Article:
Objectives: To assess, in a sample of subjects with current major depressive disorder, whether high frequency repetitive transcranial magnetic stimulation (HF-rTMS) is able to influence affective "theory of mind" (ToM).
Methods: We conducted a pilot naturalistic trial in which 14 subjects with MDD were treated with daily HF-rTMS over their left dorsolateral prefrontal cortex for 4 weeks. Objective depressive symptoms and affective ToM (as assessed, respectively, by the 21-item Hamilton Depression Rating Scale and the Reading the Mind in the Eyes Test [RMET]) were measured pre-post HF-rTMS treatment.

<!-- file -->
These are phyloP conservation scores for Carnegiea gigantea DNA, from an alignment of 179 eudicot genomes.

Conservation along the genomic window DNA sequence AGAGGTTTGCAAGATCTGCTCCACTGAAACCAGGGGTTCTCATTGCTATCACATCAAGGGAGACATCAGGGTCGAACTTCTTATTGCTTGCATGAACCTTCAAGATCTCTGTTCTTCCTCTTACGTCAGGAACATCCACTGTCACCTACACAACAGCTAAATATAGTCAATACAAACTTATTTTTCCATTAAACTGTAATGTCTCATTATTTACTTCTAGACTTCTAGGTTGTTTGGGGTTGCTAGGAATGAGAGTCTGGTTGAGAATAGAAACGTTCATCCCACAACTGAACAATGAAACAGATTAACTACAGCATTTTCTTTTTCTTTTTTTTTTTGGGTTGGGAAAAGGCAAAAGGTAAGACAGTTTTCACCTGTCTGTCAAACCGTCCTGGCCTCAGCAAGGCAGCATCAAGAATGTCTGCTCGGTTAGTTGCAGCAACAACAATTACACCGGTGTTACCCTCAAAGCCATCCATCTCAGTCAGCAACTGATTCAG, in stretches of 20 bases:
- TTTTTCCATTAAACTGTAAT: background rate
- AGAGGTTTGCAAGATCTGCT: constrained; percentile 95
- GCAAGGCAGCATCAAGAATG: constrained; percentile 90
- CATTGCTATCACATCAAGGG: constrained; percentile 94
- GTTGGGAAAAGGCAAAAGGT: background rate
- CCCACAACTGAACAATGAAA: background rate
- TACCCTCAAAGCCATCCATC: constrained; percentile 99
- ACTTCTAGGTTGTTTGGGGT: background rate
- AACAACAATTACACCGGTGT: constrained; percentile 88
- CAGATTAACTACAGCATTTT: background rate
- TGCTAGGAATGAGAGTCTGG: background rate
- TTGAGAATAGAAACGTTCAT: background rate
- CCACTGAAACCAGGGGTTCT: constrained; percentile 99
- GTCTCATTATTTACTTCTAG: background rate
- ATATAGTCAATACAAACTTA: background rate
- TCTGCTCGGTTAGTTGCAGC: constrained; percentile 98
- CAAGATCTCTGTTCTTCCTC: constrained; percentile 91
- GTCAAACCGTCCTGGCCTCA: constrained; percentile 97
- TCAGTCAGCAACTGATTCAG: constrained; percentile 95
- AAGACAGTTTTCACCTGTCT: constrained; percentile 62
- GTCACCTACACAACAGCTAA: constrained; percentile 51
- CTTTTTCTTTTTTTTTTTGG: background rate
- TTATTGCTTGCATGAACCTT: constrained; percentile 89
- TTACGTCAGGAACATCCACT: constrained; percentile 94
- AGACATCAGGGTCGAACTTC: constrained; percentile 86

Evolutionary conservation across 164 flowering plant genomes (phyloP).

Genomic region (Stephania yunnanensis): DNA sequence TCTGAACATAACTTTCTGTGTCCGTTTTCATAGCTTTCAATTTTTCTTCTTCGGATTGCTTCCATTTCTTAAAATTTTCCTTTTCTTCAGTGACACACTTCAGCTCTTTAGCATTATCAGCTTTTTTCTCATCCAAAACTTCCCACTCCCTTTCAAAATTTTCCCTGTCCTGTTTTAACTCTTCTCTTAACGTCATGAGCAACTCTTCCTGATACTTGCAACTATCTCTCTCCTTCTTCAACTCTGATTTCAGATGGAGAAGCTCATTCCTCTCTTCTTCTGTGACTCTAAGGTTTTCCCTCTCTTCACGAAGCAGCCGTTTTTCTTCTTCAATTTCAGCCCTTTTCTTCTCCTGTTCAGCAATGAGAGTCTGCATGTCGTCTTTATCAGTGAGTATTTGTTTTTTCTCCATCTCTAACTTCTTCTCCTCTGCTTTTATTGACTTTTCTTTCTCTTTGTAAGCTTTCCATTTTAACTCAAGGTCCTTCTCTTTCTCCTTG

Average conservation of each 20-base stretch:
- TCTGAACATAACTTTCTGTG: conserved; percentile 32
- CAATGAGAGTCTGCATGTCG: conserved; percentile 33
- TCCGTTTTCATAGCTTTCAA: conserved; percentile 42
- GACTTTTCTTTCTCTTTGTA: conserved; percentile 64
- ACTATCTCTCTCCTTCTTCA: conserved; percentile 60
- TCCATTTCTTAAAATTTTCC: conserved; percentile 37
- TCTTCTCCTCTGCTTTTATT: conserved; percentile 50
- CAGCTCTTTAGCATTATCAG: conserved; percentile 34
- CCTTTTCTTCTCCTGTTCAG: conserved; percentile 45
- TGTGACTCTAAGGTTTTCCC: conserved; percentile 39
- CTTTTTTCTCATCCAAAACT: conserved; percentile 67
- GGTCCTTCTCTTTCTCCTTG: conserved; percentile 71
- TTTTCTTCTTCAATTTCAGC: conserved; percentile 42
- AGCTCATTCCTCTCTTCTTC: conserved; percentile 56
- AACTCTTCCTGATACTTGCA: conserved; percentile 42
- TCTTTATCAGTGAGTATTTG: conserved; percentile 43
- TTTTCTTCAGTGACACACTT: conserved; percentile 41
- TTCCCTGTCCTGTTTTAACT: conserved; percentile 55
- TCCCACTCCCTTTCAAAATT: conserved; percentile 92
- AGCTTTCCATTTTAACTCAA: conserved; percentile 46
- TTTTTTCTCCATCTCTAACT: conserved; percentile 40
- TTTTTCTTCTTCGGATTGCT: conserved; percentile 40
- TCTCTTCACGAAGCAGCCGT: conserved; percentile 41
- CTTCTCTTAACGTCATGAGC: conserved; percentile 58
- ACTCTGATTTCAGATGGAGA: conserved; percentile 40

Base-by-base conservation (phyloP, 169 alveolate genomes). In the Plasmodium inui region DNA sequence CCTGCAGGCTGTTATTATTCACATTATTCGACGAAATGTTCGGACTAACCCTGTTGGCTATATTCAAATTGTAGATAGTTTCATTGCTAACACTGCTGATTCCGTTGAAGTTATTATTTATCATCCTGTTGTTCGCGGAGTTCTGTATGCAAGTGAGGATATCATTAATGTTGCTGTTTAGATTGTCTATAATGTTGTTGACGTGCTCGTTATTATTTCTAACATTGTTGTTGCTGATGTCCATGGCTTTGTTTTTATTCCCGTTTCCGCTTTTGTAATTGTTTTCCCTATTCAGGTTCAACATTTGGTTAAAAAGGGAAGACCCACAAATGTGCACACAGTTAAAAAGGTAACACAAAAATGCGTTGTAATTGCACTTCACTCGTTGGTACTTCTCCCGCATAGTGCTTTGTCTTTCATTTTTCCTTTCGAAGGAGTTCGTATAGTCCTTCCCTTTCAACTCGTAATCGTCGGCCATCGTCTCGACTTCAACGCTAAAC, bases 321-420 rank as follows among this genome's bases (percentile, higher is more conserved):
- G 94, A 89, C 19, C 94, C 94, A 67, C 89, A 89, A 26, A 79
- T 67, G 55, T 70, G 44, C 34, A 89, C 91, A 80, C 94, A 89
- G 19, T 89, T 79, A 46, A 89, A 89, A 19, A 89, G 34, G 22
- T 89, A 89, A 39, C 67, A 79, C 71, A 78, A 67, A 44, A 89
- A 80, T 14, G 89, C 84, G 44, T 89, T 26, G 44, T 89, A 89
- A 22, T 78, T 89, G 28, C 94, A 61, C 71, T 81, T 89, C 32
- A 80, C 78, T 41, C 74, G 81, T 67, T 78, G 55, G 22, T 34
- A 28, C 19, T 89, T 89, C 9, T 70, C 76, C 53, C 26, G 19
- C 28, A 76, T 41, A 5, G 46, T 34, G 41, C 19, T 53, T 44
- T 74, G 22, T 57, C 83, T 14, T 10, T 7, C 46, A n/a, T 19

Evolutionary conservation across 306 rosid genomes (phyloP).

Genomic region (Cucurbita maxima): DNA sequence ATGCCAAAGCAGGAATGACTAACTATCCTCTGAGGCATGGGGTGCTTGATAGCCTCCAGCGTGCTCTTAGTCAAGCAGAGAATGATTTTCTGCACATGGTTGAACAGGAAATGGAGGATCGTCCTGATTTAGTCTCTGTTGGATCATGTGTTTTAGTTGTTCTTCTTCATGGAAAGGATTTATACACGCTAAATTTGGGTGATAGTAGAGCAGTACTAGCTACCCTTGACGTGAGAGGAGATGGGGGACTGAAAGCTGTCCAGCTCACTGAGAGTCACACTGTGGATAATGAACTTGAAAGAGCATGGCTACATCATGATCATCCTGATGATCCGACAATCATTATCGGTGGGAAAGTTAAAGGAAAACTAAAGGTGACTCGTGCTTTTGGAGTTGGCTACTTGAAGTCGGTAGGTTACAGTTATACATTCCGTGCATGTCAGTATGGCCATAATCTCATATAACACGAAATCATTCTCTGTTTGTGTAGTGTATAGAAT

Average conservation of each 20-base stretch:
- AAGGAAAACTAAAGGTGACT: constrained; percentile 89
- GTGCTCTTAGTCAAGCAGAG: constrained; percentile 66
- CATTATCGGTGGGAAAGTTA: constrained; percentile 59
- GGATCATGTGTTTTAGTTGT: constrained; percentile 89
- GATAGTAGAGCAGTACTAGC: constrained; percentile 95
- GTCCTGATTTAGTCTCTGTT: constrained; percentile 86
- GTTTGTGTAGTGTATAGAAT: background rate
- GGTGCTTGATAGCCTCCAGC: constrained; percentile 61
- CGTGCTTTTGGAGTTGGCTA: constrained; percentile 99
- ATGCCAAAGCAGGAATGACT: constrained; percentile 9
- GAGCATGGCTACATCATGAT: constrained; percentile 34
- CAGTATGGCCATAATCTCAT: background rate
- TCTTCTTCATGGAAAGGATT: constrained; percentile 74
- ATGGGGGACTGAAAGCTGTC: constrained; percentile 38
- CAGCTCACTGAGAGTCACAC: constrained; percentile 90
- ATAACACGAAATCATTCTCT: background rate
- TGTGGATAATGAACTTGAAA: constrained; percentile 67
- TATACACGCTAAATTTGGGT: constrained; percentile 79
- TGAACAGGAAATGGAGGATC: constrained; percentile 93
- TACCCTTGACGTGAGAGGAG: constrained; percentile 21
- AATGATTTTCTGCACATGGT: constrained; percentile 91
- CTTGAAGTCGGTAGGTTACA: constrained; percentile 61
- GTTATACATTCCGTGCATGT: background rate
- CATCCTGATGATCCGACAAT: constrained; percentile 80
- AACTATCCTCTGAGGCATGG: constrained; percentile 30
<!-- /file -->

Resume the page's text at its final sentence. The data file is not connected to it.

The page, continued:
Results: Our findings indicated the absence of a significant main effect for pre-post RMET scores, yet a significant interaction between pre-post RMET performance and change in depressive symptoms. Therefore, depressed subjects in our sample exhibited ToM improvements in proportion to their antidepressant response.
Conclusions: We have shown that HF-rTMS is able to influence ToM in subjects with MDD. We hypothesize that this effect could be associated, at least in part, with clinical improvement over time. However, further studies with larger samples and controlled designs are needed to better clarify our preliminary findings.